Every good crop needs to stay hydrated, but at Bend's Volcano Veggies, traditional farming ends with the H2O.
"The water flows directly over the roots," owner Shannon Sbarra said Wednesdasy, talking about more than 1,500 plants that she and her husband grow in a small space off Second Street.
"We have an indoor aquaponic farm, we grow salad greens and basil," Sbarra said.
The plants grow without soil and aren't anchored to any field. Instead, vertical plastic piping holds the plants hanging in neat columns.
There’s also one crucial helper making it all work.
“We are raising tilapia fish,” Sbarra said. “The fish waste actually gets pumped up, and that's what provides the plants with nutrition, and then the plants suck up the nutrients out of the water, and that actually cleans the water for the fish."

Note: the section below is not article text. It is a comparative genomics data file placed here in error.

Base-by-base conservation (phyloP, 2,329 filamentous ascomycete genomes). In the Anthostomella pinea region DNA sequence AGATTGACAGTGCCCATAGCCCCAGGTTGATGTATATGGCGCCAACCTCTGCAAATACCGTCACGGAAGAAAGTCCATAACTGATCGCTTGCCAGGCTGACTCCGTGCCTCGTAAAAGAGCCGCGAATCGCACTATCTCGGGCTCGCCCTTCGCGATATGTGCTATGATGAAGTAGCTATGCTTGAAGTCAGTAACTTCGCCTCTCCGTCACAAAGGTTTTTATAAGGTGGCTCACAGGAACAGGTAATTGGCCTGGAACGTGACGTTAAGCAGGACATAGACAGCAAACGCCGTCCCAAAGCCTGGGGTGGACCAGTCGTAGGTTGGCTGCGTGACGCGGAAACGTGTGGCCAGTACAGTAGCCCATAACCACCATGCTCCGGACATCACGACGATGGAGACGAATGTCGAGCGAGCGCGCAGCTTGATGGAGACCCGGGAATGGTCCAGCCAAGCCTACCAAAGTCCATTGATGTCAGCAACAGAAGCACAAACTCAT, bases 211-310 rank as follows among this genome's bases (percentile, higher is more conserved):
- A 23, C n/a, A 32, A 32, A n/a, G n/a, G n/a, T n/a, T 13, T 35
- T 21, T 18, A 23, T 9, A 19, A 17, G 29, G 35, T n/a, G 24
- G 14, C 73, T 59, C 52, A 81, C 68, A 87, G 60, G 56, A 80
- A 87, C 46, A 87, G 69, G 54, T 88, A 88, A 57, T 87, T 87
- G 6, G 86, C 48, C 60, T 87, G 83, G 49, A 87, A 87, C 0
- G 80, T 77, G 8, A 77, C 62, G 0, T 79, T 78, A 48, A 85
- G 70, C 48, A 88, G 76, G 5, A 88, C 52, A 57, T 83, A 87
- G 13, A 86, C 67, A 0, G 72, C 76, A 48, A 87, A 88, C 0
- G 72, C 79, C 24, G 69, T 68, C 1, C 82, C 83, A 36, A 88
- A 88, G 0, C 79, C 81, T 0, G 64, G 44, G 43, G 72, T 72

It’s a concept hundreds of years old, making a splash again in a time Sbarra said couldn't be more relevant.
"This is the future of farming,” Sbarra said. “It's ultra-sustainable. It uses 98 percent less water than traditional farming."
Sbarra said her plants will produce about six times the amount of produce as a traditional farm of the same size.
And any green thumb knows growing on the High Desert has its challenges.
"In the winter, you go to the grocery store and vegetables are coming from Mexico and Central America,” Sbarra said. “We wanted to produce fresh vegetables all year long in Bend."
While the six-month-old business mostly delivers to a few dozen customers, the lettuce mix was recently picked up by Newport Market and is also found in a handful of area restaurants.
“This is as local as it gets," Sharra said. "The vegetables are as fresh as they get, which means they are more nutritious.”
For more information on the produce you can visit volcanoveggies.com.
You can also find the vegetables at the ‘Meet the Maker’ event at Whole Foods Friday from 10 a.m. to 2 p.m.